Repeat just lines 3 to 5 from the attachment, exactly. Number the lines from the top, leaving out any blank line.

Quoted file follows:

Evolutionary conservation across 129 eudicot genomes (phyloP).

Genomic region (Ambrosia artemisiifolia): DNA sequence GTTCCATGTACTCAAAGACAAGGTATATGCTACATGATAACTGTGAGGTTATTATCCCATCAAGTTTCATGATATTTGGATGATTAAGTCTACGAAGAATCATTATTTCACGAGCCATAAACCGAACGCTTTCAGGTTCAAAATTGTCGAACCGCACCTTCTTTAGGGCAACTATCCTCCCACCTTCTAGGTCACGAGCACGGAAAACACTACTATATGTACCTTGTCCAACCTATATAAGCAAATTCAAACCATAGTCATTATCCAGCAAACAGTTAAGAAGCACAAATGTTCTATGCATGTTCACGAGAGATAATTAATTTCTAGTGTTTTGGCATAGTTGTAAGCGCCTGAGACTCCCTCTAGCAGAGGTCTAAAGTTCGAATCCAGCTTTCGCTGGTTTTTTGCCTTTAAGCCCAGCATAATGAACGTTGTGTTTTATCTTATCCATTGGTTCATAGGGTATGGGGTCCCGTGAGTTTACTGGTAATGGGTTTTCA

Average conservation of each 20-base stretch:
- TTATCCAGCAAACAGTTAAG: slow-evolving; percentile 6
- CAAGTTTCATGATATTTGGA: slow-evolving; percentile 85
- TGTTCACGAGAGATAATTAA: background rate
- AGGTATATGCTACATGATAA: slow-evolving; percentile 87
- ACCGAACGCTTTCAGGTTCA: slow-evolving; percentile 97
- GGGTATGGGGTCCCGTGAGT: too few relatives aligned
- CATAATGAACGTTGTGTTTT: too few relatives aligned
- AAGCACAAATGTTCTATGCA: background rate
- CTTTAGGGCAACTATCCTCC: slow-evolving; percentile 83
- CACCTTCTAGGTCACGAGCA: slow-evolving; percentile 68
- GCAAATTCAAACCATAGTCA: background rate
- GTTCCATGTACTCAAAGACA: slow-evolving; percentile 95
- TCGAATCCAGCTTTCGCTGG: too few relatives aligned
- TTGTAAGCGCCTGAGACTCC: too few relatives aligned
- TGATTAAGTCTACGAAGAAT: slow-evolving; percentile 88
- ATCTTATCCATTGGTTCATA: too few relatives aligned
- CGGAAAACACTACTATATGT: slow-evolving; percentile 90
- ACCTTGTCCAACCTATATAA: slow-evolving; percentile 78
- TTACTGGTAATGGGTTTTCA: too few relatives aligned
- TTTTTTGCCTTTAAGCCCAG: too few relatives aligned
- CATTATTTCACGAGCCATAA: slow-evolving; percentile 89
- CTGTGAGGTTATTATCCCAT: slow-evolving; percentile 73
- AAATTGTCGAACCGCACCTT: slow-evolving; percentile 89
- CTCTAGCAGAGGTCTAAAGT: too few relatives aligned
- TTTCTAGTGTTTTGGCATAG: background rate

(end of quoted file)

Average conservation of each 20-base stretch:
- TTATCCAGCAAACAGTTAAG: slow-evolving; percentile 6
- CAAGTTTCATGATATTTGGA: slow-evolving; percentile 85